The story opens in 1897 with Buck, a powerful 140-pound St. Bernard–Scotch Collie mix, happily living in California's Santa Clara Valley as the pampered pet of Judge Miller and his family. However, one night, when Judge Miller is out of town, assistant gardener Manuel, in desperate need of money to retire his gambling debts, steals Buck and sells him to a stranger at College Park station for a large amount of cash. Buck is shipped to Seattle. Confined in a crate, he is starved and ill-treated. When released, Buck attacks his overseer, the "man in the red sweater", but this man teaches Buck the "law of the club", hitting Buck until he is sufficiently cowed (although the man shows some kindness after Buck stops attacking). Shortly afterward, the man in the red sweater sells Buck to two French-Canadian dispatchers from the Canadian government, François and Perrault, who take him to Alaska. They train him as a sled dog, and drive him through the Klondike region of Canada. From his teammates, he quickly learns to adapt to survive cold winter nights and the pack society. A rivalry develops between Buck and the lead dog, Spitz, a vicious and quarrelsome white husky. Buck eventually kills Spitz in a fight and becomes the lead dog.
When François and Perrault complete the round-trip of the Yukon Trail in record time—returning to Skagway with their dispatches—and are given new orders from the Canadian government, their team is then sold to a "Scotch half-breed" man, who is also working the mail service. The dogs must make long, tiring trips, carrying heavy loads to the mining areas. During this run of the trail, Buck seems to have memories of his canine ancestor hanging out with a short-legged "hairy man". Meanwhile, the weary dogs become weak, and the wheel dog, Dave, a morose husky, becomes terminally sick and is eventually shot.
With too few dogs to continue, the mail-carrier sells the remaining three dogs, including Buck, to a trio of stampeders from the American Southland (present-day contiguous United States)—a spoiled woman named Mercedes, her sheepish husband Charles, and her arrogant brother Hal. They are inexperienced at surviving in the Northern wilderness, and struggle to control the sled, ignoring helpful advice from others—in particular, the warnings that the spring melt poses dangers. When Mercedes is told her sled is too heavy, she dumps out crucial supplies in favor of fashion objects. They also foolishly create a team of 14 dogs, erroneously thinking they can go faster with more dogs. They overfeed the over-worked dogs and then are forced to starve them when the food supply becomes low. Most dogs on the team die from either weakness, neglect, or sickness—leaving only five dogs when they pull into White River.
There, they meet John Thornton, an experienced outdoorsman, who notices the dogs' poor and weakened condition. Ignoring Thornton's advice, the trio crosses the ice. Exhausted, starving, and sensing the danger ahead, Buck refuses to continue and lies unmoving in the snow. After Hal beats Buck, Thornton, disgusted by the driver's treatment of Buck, hits Hal with the butt of his ax and cuts Buck free from his traces. Unable to cross Thornton, the trio leaves and tries to cross the river with the four dogs remaining, but as Thornton warned, the ice breaks and the dogs and humans (along with their sled) fall into the river and drown.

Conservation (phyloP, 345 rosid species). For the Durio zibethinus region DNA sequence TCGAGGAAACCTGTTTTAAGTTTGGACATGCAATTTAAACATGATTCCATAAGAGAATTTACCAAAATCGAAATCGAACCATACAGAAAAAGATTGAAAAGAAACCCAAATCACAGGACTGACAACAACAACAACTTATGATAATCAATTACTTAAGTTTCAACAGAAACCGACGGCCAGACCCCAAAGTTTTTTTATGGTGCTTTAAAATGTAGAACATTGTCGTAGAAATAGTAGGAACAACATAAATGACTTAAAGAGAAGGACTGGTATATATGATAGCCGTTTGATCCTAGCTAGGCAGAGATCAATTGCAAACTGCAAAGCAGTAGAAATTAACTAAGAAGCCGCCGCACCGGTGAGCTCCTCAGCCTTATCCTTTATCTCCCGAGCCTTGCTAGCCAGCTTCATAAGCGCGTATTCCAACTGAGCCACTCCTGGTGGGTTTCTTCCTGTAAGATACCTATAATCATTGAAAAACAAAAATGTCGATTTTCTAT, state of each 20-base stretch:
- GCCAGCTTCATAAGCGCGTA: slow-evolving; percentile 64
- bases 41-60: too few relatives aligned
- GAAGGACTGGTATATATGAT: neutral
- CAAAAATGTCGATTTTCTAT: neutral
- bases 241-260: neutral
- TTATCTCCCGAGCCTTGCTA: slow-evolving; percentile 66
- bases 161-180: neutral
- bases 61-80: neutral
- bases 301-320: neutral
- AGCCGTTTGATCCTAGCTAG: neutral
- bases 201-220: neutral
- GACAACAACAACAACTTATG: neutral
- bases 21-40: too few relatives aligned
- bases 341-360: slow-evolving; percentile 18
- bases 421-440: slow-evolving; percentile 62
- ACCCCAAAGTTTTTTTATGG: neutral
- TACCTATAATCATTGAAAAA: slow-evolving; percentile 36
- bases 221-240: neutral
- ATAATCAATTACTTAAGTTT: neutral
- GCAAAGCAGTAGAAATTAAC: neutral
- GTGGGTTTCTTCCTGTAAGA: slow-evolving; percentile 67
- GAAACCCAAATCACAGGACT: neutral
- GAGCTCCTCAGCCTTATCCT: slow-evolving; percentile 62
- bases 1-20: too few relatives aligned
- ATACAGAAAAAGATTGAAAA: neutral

Buck comes to love and grows devoted to Thornton as he nurses Buck back to health. He saves Thornton when the man falls into a river. After Thornton takes him on trips to pan for gold, a bonanza king (someone who struck it rich in the gold fields), named Mr. Matthewson, wagers Thornton on the dog's strength and devotion. Buck wins the bet for Thornton by breaking a sled holding a half-ton (1,000-pound (450 kg)) load of flour free of the frozen ground, pulling it 100 yards (91 m) and winning Thornton US$1,600 in gold dust. A "king of the Skookum Benches" offers a large sum to buy Buck, but Thornton has grown fond of him and declines.
Using his winnings, Thornton retires his debts but elects to continue searching for gold with friends Pete and Hans—sledding Buck and six other dogs—looking for a fabled Lost Cabin. Once at a suitable gold find, the dogs have nothing to do—and Buck has more ancestor-memories of hanging out with the primitive "hairy man". While Thornton and his two friends are panning in a campsite, Buck hears the call of the wild, explores the wilderness, and socializes with a Northwestern wolf from a local pack. However, Buck decides not to join the wolves and elects to return to Thornton. He repeatedly goes back and forth between Thornton and the wild. When returning to the campsite after strategically killing a bull moose, he finds Hans and Pete murdered, then sees Thornton has suffered the same fate—at the hands of a group of Native-American Yeehats. Enraged, Buck kills several of the natives to avenge Thornton, and he then realizes that he has no ties to humans and the law of club and fang, and goes to find his wild brother. He encounters a hostile pack of wolves and fights them. Buck wins the fight, then finds that the same wolf he had socialized with was in the pack he fought. Buck then follows the wolf and its pack into the forest and answers the call of the wild.
The legend of Buck is spread among other Native Americans as the "Ghost Dog" of the Northland (Alaska and northwestern Canada). Buck comes out of the backwoods once a year on the anniversary of his attack on the Yeehats, at the former campsite where he was last with Thornton, Hans, and Pete, in order to mourn their deaths—while each winter he heads the wolf-pack, wreaking vengeance on the Yeehats, "as he sings a song of the younger world, which is the song of the pack."